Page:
Moreover, since there is no demagnetizing field in the two side portions of the second free magnetic sublayer 444C, the buckling phenomenon is inhibited, thereby preventing the output waveform at the two end portions of the track width Tw from becoming erroneous. Thus, the stability the output waveform can be improved for the read head as a whole.

Even when the product of the remanence and the layer thickness of the hard bias layers 317 is reduced to a certain extent, the exchange interaction prevents the generation of the demagnetizing field at the two side portions of the second free magnetic sublayer. The bias magnetic field may then be effectively applied to the second free magnetic sublayer 444C from the hard bias layers 317, and the stability of the output waveform at the two ends of the track width can be improved. The thickness of the hard bias layers 317 may be reduced so as to reduce the exchange bias field, and the region, in the vicinity of the composite a8, having low output can be reduced so as to enlarge the region at the center with high output, thereby increasing the output.

It should be noted that in the spin-valve thin-film magnetic element of the sixth embodiment, the bias underlayers are not provided between the second free magnetic sublayer 444C and the hard bias layers 317 at the sides thereof. In other words, the hard bias layers 317 of the hard bias layers 317 are in direct contact with the two end portions of the second free magnetic sublayer 444C. However, the end portions 317C of the hard bias layers 317 and the two side portions of the second free magnetic sublayer 444C are only required to contact each other partially. Thus, each of the bias underlayers hard bias layers 317 may comprise an extension 316 e extending to the interface between the second free magnetic sublayer 444C and the hard bias layer 317.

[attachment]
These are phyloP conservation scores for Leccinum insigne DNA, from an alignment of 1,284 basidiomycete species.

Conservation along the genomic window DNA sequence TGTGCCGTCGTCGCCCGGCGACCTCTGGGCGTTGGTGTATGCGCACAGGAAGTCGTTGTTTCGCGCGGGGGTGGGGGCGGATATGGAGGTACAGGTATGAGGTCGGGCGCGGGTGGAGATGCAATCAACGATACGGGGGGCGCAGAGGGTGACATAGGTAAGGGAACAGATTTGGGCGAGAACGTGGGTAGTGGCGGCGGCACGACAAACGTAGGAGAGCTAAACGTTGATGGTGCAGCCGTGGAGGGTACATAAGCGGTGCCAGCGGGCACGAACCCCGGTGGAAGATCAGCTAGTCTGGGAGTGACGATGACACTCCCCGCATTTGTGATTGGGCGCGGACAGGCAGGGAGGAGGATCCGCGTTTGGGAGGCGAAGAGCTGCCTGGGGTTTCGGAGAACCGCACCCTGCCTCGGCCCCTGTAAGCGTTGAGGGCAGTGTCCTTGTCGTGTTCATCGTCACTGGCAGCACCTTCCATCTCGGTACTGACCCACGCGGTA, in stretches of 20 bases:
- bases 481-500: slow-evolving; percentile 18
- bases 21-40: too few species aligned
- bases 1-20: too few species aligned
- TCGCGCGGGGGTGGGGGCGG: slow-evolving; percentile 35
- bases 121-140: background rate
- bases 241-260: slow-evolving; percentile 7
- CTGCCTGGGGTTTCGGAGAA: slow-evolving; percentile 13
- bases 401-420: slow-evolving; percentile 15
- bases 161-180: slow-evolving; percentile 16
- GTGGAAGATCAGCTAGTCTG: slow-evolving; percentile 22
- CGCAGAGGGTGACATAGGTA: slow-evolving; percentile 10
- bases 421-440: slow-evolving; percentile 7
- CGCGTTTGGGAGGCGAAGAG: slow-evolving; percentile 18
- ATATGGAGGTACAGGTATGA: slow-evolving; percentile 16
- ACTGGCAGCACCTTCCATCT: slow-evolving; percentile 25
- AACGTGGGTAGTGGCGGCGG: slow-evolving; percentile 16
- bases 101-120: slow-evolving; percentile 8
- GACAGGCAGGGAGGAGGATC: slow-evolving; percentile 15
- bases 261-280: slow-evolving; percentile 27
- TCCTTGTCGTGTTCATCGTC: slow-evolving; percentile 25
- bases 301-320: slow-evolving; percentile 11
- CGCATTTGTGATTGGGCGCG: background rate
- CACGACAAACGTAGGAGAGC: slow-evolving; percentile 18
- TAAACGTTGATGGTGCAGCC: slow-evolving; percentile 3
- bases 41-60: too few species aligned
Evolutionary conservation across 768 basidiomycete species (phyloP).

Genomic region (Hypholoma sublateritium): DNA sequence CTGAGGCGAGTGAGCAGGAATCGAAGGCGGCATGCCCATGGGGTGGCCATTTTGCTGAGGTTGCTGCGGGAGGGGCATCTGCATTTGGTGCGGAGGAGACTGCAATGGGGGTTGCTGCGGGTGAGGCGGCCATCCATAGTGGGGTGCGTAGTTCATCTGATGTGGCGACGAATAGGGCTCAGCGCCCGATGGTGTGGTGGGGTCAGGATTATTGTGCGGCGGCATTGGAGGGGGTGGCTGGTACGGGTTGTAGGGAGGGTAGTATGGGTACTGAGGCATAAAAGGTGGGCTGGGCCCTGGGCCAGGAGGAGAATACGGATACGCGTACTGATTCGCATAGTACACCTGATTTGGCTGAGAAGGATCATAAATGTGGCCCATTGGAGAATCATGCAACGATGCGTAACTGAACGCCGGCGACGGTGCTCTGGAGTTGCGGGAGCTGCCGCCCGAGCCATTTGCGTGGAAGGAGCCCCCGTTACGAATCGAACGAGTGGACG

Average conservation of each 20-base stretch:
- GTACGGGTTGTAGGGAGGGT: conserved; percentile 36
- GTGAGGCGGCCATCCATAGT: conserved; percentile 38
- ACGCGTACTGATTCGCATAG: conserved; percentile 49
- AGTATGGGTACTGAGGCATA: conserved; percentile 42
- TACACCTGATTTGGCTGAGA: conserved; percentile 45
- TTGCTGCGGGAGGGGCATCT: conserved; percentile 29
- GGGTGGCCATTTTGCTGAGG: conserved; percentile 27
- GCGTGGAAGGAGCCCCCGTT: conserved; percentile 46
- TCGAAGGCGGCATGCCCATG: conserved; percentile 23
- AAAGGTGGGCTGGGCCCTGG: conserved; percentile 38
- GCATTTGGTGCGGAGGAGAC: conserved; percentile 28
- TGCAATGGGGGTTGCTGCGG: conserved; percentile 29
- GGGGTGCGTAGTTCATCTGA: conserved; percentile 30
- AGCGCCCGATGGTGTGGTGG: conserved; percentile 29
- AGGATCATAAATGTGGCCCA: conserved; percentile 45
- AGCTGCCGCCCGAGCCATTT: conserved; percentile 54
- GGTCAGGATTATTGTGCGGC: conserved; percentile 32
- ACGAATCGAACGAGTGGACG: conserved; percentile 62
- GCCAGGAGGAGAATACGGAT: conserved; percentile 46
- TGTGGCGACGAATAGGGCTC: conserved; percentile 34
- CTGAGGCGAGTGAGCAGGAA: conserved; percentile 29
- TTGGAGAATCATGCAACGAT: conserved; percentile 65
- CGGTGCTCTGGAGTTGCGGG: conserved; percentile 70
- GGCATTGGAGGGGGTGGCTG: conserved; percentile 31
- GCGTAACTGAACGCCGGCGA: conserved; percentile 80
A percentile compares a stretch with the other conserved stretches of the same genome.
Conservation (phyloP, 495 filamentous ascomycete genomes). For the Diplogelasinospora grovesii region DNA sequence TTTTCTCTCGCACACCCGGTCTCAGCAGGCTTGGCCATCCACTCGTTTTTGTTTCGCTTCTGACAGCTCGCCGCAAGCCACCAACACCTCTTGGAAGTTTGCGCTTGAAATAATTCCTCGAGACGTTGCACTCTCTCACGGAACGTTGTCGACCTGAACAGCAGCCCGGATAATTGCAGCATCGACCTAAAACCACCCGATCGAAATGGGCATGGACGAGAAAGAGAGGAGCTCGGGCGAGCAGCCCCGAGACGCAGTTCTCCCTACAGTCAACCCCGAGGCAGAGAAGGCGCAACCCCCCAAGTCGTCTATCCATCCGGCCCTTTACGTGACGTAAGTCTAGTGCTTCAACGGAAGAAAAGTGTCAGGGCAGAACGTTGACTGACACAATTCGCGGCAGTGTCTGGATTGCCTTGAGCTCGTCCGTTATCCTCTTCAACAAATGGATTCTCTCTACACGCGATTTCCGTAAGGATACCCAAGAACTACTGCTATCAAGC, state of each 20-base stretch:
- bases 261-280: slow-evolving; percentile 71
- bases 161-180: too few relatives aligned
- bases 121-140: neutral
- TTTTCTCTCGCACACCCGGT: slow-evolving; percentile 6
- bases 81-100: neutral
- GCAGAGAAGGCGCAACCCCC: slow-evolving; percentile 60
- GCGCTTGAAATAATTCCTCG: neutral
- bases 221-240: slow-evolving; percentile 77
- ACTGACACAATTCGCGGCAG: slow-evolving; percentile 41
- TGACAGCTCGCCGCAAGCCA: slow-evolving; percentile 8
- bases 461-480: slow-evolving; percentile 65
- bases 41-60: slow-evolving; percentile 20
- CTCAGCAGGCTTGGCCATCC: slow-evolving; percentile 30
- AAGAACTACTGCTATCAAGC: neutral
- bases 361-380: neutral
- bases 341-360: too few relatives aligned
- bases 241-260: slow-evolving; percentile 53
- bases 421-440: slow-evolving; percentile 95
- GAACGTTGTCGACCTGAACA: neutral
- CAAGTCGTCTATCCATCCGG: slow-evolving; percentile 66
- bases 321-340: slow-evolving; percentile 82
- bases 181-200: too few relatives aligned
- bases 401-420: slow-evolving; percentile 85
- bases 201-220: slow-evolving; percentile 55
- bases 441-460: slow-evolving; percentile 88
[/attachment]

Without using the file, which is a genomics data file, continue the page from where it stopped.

In this type of spin-valve thin-film magnetic element, because the hard bias layers 317 and the free magnetic layer 444 are partially in contact with each other, the second free magnetic sublayer 444C and the hard bias layers 317 at the sides thereof are magnetically coupled due to the exchange interaction even when the bias underlayers 316 extend to the interfaces between the second free magnetic sublayer 444C and the hard bias layers 317. Consequently, the magnetic charges accumulated in the two side portions of the second free magnetic sublayer 444C, which will be a cause of the demagnetizing field, are effectively removed by the above-described exchange interaction and generation of the demagnetizing field at the two side portions of the second free magnetic sublayer 444C can be effectively inhibited. Although the efficiency of the bias magnetic field applied from the hard bias layers 317 to the second free magnetic sublayer 444C is decreased compared to the spin-valve thin-film magnetic element comprising without portions extending to the interfaces between the second free magnetic sublayer 444C and the hard bias layers 317, a strong bias magnetic field may still be suitably applied from the hard bias layers 317 to the second free magnetic sublayer 444C. Thus, the magnetization vectors in the two side portions of the free magnetic layer are prevented from being disordered due to the demagnetizing field which would otherwise occur in the two side portions of the free magnetic layer. The magnetic domains of the free magnetic layer 444 may be suitably controlled and the stability of the read waveform at the two ends of the track width Tw may be improved.

Preferably, the thickness of the extensions 316 e of the bias underlayers 316 of the spin-valve thin-film magnetic element is about 1 nm or less, more preferably, about 0.5 nm or less.